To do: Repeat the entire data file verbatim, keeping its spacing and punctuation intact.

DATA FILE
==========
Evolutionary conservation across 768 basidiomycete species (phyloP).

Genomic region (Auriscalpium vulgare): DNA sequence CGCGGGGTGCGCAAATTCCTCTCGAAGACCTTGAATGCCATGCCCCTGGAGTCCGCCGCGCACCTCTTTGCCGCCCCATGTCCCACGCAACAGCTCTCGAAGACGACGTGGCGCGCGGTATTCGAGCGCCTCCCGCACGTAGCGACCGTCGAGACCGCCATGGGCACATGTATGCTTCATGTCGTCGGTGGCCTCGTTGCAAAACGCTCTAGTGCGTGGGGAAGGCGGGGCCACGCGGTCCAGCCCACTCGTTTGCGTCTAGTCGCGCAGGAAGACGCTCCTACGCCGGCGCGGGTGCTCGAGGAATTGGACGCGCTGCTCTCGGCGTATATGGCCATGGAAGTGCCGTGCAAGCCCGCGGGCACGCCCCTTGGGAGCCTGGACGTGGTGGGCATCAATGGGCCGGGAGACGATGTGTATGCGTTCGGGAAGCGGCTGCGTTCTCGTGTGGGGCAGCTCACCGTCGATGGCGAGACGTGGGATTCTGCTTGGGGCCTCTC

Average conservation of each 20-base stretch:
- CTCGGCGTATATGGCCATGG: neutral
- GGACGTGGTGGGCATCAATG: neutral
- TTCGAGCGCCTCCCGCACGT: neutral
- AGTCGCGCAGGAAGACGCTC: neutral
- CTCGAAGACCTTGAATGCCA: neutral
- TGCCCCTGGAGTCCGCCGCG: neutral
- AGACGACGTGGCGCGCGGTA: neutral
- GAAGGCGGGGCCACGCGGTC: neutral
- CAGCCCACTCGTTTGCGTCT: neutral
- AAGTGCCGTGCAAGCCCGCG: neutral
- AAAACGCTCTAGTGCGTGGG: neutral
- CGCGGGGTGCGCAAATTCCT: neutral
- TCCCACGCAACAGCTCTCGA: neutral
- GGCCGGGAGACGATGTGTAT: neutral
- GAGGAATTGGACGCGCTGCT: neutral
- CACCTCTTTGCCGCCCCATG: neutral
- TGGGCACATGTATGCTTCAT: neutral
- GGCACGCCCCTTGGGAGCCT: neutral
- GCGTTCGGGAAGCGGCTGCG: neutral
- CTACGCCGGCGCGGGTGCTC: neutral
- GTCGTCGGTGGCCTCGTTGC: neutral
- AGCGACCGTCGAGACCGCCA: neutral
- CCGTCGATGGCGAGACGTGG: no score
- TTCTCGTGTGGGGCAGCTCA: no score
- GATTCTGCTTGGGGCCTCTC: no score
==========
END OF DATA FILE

Evolutionary conservation across 768 basidiomycete species (phyloP).

Genomic region (Auriscalpium vulgare): DNA sequence CGCGGGGTGCGCAAATTCCTCTCGAAGACCTTGAATGCCATGCCCCTGGAGTCCGCCGCGCACCTCTTTGCCGCCCCATGTCCCACGCAACAGCTCTCGAAGACGACGTGGCGCGCGGTATTCGAGCGCCTCCCGCACGTAGCGACCGTCGAGACCGCCATGGGCACATGTATGCTTCATGTCGTCGGTGGCCTCGTTGCAAAACGCTCTAGTGCGTGGGGAAGGCGGGGCCACGCGGTCCAGCCCACTCGTTTGCGTCTAGTCGCGCAGGAAGACGCTCCTACGCCGGCGCGGGTGCTCGAGGAATTGGACGCGCTGCTCTCGGCGTATATGGCCATGGAAGTGCCGTGCAAGCCCGCGGGCACGCCCCTTGGGAGCCTGGACGTGGTGGGCATCAATGGGCCGGGAGACGATGTGTATGCGTTCGGGAAGCGGCTGCGTTCTCGTGTGGGGCAGCTCACCGTCGATGGCGAGACGTGGGATTCTGCTTGGGGCCTCTC

Average conservation of each 20-base stretch:
- CTCGGCGTATATGGCCATGG: neutral
- GGACGTGGTGGGCATCAATG: neutral
- TTCGAGCGCCTCCCGCACGT: neutral
- AGTCGCGCAGGAAGACGCTC: neutral
- CTCGAAGACCTTGAATGCCA: neutral
- TGCCCCTGGAGTCCGCCGCG: neutral
- AGACGACGTGGCGCGCGGTA: neutral
- GAAGGCGGGGCCACGCGGTC: neutral
- CAGCCCACTCGTTTGCGTCT: neutral
- AAGTGCCGTGCAAGCCCGCG: neutral
- AAAACGCTCTAGTGCGTGGG: neutral
- CGCGGGGTGCGCAAATTCCT: neutral
- TCCCACGCAACAGCTCTCGA: neutral
- GGCCGGGAGACGATGTGTAT: neutral
- GAGGAATTGGACGCGCTGCT: neutral
- CACCTCTTTGCCGCCCCATG: neutral
- TGGGCACATGTATGCTTCAT: neutral
- GGCACGCCCCTTGGGAGCCT: neutral
- GCGTTCGGGAAGCGGCTGCG: neutral
- CTACGCCGGCGCGGGTGCTC: neutral
- GTCGTCGGTGGCCTCGTTGC: neutral
- AGCGACCGTCGAGACCGCCA: neutral
- CCGTCGATGGCGAGACGTGG: no score
- TTCTCGTGTGGGGCAGCTCA: no score
- GATTCTGCTTGGGGCCTCTC: no score